Chapter 15: Of Repentance Unto Life and Salvation
In this chapter, we will consider what repentance actually is. Is repentance a gift? Do we repent only when we become Christians? Does repentance always accompany faith? Is repentance necessary for salvation?
I find the division of the paragraphs a bit unhelpful. The Confession speaks of those who are aged repenting unto life (par. 1), Christians repenting of their sins (par. 2) and defines what repentance actually is in paragraph 3. It seems to me that it would have been more natural to begin by defining what repentance actually is and then proceeding with what are now paragraphs 1 and 2. Therefore, I will begin here by giving a definition of what repentance is and then I will try to defend that definition biblically in paragraph 3. Wayne Grudem says that:
Repentance is a heartfelt sorrow for sin, a renouncing of it, and a sincere commitment to forsake it and walk in obedience to Christ.
Thus, repentance is not only a sorrow for our sins against God, it is not only us being sorry for doing what we did, but it the commitment to forsake our sins and instead obey Christ the Lord. But more on this in paragraph 3.
That the Baptist Confession depends and copies from the Savoy Declaration of 1658 can very clearly be seen especially in this chapter, which is wholly different in the Westminster, but almost identical in the Savoy. See the comparison here.
§1 God in their effectual calling giveth them repentance unto life
- Such of the elect as are converted at riper years, having sometime lived in the state of nature, 1 and therein served divers lusts and pleasures, God in their effectual calling giveth them repentance unto life. 2
- Titus 3:2-5
- 2 Chron. 33:10-20; Acts 9:1-19; 16:29-30
The Confession begins by noting that some of the elect...are converted at riper years. This means that they have sometime lived in the state of nature and therein served divers lusts and pleasures (e.g. Saul in Acts 9; the Philippian jailer in Acts 16:29-30; Zacchaeus in Luke 19:1-10). The nature of their repentance may be different than they who have not been given so much time to live in the state of nature and sin. In other words, not everyone has to have a radical conversion or repentance. But everyone is to repent of their sins and turn to God. It is God Who giveth them repentance unto life. Repentance, like faith (chapters 11:1; 14:1), is a gift of God and the work of the Holy Spirit in the hearts of the elect.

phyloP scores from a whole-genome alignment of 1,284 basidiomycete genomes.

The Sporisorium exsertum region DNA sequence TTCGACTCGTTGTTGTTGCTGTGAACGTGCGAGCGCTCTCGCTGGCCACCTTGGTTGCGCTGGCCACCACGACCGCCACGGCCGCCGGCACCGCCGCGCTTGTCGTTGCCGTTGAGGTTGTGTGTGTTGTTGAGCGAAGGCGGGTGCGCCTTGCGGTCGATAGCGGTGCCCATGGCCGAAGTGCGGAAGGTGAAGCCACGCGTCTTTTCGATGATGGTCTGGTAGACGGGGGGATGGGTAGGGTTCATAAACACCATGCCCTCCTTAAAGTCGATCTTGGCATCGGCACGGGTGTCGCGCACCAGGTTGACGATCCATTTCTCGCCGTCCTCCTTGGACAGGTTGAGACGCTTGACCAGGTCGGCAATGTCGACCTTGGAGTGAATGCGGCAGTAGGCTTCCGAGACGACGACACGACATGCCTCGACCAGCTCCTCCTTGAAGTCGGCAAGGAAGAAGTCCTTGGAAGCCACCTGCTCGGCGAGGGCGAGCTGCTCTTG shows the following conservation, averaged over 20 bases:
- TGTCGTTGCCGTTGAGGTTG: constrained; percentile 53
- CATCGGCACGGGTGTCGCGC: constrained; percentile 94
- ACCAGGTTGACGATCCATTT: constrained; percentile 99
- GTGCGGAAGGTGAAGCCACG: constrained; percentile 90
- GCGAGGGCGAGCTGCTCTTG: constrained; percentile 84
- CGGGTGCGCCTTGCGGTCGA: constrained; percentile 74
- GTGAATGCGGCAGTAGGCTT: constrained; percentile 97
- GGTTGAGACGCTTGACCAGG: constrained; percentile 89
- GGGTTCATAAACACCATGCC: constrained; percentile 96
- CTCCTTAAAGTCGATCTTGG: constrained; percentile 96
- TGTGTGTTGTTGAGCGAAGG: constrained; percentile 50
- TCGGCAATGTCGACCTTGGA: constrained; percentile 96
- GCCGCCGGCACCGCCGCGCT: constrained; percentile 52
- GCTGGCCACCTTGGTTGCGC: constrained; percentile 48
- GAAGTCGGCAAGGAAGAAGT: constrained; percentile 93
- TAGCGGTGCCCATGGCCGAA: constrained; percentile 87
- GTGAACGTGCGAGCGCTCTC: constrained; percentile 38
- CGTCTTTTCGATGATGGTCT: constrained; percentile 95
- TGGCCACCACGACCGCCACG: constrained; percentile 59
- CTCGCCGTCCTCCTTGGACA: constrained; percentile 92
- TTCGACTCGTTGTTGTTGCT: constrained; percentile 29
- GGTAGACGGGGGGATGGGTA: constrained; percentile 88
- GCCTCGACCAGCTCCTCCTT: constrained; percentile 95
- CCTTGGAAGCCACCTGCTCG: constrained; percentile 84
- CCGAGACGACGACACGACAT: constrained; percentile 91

In this paragraph, the Confession is speaking about the repentance of those who have lived manifestly wicked lives. The words of Dr. Waldron here are especially helpful:
The Confession makes this distinction out of a desire to distinguish repentance as a crisis experience from repentance as an ordinary grace. All believers are marked by the ordinary grace, but not all believers will know, or need to know, repentance as a crisis experience.
In this chapter two types of such a crisis experience are mentioned. The Confession first refers to ‘such of the elect as are converted at riper years having sometime lived in the state of nature’. Scriptural examples of this are Manasseh, Paul and the Philippian jailor. Secondly, it refers to ‘believers [who]…fall into great sins and provocations’. The scriptural examples here are David and Peter.
We simply think of Saul of Tarsus and his dramatic conversion on the road to Damascus. In the sight of ...